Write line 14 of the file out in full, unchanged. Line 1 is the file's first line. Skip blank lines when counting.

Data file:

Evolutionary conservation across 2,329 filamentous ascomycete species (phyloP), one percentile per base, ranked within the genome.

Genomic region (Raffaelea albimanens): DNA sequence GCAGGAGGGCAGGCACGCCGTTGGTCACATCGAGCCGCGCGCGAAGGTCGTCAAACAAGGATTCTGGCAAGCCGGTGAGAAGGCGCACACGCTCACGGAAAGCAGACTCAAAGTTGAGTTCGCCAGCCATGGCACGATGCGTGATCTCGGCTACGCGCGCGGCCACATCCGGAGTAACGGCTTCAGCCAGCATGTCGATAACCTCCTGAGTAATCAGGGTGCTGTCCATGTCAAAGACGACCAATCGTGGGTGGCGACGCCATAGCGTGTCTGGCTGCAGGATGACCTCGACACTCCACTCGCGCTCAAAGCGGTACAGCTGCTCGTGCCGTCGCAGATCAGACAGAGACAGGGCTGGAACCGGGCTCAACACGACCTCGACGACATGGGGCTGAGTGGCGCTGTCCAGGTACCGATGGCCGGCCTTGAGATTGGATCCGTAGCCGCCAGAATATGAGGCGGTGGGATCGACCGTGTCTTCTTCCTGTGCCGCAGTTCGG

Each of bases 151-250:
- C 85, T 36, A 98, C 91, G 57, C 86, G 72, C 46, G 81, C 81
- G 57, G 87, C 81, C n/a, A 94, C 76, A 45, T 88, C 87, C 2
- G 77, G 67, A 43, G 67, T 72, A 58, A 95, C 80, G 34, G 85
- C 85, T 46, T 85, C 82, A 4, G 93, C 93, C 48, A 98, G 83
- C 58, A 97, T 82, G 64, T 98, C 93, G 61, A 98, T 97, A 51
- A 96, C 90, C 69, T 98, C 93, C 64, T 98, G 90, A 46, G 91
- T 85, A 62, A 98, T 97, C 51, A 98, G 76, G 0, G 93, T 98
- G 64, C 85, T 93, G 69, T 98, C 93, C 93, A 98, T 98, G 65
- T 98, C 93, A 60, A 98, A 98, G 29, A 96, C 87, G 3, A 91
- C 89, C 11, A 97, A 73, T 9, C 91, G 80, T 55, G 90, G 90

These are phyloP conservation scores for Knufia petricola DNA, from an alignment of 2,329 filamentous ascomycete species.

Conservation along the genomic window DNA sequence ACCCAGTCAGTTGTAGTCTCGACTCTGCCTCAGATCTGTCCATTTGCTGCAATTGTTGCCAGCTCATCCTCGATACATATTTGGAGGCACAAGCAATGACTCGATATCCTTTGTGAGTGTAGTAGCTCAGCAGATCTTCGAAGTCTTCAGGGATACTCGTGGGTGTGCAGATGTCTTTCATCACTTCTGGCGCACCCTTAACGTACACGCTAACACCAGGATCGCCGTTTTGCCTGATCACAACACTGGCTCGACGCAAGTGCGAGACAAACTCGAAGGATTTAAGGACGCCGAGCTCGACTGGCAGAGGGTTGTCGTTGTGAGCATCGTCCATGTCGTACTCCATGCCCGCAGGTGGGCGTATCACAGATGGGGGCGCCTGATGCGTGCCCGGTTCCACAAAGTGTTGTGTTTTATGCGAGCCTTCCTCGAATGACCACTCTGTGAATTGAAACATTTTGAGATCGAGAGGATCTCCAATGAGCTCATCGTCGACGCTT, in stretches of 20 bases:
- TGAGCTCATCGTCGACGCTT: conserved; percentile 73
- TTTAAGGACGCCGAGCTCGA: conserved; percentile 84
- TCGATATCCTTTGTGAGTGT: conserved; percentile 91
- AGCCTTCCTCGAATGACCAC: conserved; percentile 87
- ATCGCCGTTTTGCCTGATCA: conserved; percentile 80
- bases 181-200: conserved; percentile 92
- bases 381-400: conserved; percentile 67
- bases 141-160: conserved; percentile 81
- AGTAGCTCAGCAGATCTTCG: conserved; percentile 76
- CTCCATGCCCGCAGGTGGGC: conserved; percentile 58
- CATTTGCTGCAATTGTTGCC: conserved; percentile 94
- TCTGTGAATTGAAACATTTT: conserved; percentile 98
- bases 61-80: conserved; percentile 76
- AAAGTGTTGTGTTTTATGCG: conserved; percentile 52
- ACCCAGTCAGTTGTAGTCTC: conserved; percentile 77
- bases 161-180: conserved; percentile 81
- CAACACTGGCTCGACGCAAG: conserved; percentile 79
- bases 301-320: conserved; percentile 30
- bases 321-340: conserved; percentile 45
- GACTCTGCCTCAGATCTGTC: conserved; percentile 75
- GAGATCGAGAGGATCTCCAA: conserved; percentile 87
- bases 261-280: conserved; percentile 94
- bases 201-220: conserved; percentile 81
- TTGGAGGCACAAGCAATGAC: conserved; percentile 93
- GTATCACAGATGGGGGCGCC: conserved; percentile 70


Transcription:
These are phyloP conservation scores for Knufia petricola DNA, from an alignment of 2,329 filamentous ascomycete species.